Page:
Both have always figured amongst the ‘elite’ leagues in Europe and contain some of the biggest, well known, sporting giants of the world game. Between them, they have won the Continent’s biggest prize – the European Cup/Champions League, 24-times in the 56-year history of the competition (with the Spanish winning 13 and the English 11). Both leagues have also been home to some of the greatest players the world has ever seen, but presently, La Liga stands alone as the country of choice for the truly world class player. You see for all its glamour, excitement and competitiveness, the English Premier League lacks a legitimate world class player – and La Liga has them in abundance.
Don’t get me wrong, the Premier League currently contains some of the biggest names in the game, known globally with fans stretching from North America all the way to Japan. Names like Rooney, Gerrard, Tevez and Torres are worshipped, and are (form/injury permitting) indeed, fantastic players. But since 2009 when Cristiano Ronaldo chose to leave English shores, swapping Manchester for Madrid, the truly world class players all now ply their trade in La Liga. But why is this?
Is it the contrast in styles? The English league has always been the most physically demanding league in Europe, with its end-to-end, non-stop tempo and the never-say-die attitude of both players and fans alike, lead to a more exciting spectacle for a full 90-minutes. The speed and toughness was coupled with fair play which became another trade-mark of the league, leading to a vast respect around the world. When the Premier League era was established along with all the marketing glitz, hype and glamour, the money came pouring in, which in turn, led to a foreign influx at both playing and coaching level. Skill levels rose, as did professionalism in all areas, from the training to the dieticians. The game became more technical – but in this area the Premier League was still playing catch-up to much of the Continent and in particular, La Liga.
Not as tactically ‘shackled’ as Serie A, La Liga always prized itself on high levels of skill, technique and attacking verve. Fans would go to the stadiums to be entertained. For many, to win simply wasn’t enough – you had to win with style. A natural attraction occurred. Traditionally, the world’s greatest players have mostly been attack minded; ranging from offensive midfielders (and I don’t mean Joey Barton here) to forwards. From its inception in 1991, only one defender won FIFA’s World Player of the Year award. It’s been a similar situation in the Ballon d’Or awards, were a goalkeeper was named once and defenders were named three times in a history which stretches back to 1956. Since 2008, two men have been recognised as the greatest players in the world; Cristiano Ronaldo and Lionel Messi – with Messi now standing alone as the undisputed best. Where do they both reside?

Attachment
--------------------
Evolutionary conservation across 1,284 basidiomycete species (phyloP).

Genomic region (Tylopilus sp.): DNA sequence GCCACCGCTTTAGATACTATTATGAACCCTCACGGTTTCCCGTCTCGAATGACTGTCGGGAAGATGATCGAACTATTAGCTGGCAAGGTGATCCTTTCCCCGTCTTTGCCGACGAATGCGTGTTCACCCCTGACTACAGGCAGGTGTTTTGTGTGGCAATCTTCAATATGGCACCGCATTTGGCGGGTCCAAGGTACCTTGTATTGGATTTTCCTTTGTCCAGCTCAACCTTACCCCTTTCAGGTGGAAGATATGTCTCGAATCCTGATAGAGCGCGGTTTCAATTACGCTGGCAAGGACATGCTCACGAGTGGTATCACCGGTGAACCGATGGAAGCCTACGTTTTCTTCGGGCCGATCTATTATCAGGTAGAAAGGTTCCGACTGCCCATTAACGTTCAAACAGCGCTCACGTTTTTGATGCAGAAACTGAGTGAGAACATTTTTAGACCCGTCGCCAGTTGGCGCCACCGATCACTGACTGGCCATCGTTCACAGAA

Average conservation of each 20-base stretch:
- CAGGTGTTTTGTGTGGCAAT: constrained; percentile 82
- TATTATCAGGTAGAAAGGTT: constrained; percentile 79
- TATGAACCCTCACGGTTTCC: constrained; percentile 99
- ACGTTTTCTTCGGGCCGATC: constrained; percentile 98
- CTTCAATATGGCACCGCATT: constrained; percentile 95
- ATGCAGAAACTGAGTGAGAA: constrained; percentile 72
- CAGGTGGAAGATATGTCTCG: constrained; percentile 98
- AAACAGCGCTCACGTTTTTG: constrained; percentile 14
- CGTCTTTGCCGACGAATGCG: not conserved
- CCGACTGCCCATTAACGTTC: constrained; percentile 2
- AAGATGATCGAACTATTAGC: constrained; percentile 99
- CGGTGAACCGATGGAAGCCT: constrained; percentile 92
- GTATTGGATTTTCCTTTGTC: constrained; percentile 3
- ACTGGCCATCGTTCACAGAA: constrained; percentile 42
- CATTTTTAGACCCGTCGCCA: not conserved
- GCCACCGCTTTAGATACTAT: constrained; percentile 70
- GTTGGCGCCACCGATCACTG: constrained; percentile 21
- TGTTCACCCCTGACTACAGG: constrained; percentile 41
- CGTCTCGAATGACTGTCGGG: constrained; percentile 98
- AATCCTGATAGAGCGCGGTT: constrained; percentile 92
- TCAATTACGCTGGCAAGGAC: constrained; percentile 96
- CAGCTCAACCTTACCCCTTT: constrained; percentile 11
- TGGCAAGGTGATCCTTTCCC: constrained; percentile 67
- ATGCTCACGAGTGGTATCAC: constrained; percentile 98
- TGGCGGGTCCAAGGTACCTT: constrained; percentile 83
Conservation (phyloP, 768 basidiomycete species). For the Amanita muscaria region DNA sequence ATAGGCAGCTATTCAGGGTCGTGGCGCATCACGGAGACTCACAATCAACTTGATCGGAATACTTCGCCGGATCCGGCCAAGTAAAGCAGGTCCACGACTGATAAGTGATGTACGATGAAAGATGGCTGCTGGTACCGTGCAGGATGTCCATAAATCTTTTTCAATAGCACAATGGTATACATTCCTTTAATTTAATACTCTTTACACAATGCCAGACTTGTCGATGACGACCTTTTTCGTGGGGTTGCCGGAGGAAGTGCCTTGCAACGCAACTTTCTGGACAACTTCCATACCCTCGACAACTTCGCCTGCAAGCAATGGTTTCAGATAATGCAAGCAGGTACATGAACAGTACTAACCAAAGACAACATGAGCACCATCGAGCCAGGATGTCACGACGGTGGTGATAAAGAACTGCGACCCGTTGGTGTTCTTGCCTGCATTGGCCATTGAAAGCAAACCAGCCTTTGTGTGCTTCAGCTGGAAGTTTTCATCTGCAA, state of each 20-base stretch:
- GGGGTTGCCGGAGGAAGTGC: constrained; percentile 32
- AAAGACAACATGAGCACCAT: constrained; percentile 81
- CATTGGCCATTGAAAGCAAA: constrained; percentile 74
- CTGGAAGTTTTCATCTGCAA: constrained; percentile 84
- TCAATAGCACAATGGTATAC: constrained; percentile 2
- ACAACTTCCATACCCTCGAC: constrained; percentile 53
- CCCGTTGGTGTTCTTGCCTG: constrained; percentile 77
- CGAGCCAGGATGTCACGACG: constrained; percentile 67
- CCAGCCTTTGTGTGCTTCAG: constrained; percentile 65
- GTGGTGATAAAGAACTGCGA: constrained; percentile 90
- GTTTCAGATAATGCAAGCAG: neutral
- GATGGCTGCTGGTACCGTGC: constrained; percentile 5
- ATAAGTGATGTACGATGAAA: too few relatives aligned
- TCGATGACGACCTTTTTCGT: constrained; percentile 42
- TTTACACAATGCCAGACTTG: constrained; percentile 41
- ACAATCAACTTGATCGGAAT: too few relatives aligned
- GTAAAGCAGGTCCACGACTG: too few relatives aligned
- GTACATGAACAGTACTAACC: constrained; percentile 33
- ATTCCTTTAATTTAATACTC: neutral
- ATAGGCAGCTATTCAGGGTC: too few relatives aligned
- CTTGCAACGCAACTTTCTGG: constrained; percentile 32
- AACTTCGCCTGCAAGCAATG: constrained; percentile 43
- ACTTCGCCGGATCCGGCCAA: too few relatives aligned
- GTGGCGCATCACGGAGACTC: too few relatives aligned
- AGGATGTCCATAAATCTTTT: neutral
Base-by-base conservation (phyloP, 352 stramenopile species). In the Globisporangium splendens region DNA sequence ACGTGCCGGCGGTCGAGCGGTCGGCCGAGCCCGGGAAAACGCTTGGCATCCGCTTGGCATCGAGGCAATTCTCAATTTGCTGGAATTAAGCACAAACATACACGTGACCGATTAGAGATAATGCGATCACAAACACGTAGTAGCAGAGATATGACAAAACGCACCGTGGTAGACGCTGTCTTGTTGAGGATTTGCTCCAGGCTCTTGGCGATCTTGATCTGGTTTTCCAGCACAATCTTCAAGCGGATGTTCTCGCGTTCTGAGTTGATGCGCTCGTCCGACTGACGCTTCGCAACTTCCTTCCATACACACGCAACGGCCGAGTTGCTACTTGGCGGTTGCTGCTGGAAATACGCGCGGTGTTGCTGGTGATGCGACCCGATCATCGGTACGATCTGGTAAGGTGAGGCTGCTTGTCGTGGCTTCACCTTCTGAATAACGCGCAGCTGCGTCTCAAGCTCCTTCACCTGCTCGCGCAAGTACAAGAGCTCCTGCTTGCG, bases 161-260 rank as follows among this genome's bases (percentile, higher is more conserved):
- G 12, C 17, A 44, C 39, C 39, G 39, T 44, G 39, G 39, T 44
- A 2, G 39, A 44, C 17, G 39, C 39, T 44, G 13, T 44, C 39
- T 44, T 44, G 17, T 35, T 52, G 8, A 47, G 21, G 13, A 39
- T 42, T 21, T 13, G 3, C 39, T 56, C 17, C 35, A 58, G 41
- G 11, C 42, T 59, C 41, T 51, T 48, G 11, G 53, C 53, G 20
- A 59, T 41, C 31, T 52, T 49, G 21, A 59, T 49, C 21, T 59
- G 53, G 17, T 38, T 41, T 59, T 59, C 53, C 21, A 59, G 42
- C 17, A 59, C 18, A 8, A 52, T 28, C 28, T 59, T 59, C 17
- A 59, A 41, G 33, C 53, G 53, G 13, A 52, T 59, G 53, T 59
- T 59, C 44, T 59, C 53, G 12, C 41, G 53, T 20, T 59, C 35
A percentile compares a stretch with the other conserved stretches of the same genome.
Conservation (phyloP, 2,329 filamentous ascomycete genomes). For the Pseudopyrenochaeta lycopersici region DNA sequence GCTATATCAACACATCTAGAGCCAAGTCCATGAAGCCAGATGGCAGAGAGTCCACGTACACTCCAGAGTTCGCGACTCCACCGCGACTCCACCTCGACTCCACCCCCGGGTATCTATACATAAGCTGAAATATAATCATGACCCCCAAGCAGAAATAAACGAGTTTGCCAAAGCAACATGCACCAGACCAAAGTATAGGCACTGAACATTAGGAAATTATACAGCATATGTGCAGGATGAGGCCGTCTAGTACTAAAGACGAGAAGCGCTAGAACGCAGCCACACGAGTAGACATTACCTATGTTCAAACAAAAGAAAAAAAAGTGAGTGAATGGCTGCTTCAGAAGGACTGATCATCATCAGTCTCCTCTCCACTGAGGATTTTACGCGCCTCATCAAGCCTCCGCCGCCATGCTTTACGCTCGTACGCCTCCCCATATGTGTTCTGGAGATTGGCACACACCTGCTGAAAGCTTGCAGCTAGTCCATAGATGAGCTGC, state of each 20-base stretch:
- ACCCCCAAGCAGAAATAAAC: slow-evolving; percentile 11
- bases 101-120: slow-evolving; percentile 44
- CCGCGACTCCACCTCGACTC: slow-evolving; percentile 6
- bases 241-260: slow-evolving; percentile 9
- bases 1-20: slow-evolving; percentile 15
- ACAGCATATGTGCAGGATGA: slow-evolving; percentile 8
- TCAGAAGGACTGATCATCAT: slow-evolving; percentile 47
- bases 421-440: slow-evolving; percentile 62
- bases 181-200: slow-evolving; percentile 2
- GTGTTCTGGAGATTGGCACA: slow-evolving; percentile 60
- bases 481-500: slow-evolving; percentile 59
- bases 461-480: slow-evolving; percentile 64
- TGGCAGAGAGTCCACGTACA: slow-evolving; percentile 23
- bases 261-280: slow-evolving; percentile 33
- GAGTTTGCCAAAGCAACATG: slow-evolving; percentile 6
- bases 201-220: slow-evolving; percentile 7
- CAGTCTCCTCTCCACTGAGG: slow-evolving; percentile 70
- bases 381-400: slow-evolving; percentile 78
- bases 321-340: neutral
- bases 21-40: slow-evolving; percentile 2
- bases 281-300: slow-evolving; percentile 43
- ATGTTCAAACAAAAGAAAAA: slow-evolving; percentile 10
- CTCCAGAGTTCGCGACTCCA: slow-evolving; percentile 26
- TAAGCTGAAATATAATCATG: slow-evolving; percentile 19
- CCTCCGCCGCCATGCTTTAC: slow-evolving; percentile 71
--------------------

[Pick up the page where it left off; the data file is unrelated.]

The grand names of Barcelona and Real Madrid also help Spain’s cause in attracting the truly world class players (or in Barcelona’s cause, developing them) to La Liga. But this is not a new thing; they always have done. Names like Cruyff, Di Stefano, Maradona, Ronaldo, Zidane and Ronaldinho have all wore their colours. Indeed, a massive 20-winner’s of the Ballon ‘dOr either played for, or went onto play for the two La Liga giants. Money and the glamour of representing these two famous clubs are also factors why they are many a world class player’s choice of location – and location is probably another major factor. Yes, the ‘great’ British weather also puts the Premier League at a big disadvantage when it comes to signing world stars. Sad as it may sound, how many times have you heard of foreign players preferring warmer climes and complaining about our weather?
As stated earlier, the Premier League is home to some amazingly talented players and in the past, the league (with the help from Sky) touted some of these players as the world’s ‘best’. But the likes of Gerrard, Drogba, Torres and Lampard have all passed their peak. Until Wayne Rooney consistently performs against bigger clubs during big games, and on the international stage, he too will remain below the ‘true great’ level. There is potential that a current crop could make the leap – the likes of David Silva, Luis Saurez, Mata and Aguero. But time will tell if they a) make that final step-up a notch, then b) not leave the league for Spain (or elsewhere) as Ronaldo and Fabregas did, and Tevez wants to do.
With the current cream of world football in Messi, Ronaldo, Xavi, Iniesta, Kaka, David Villa and Alonso all lighting-up La Liga, the Premier League lacks any true world greats – but then, when was it any different?
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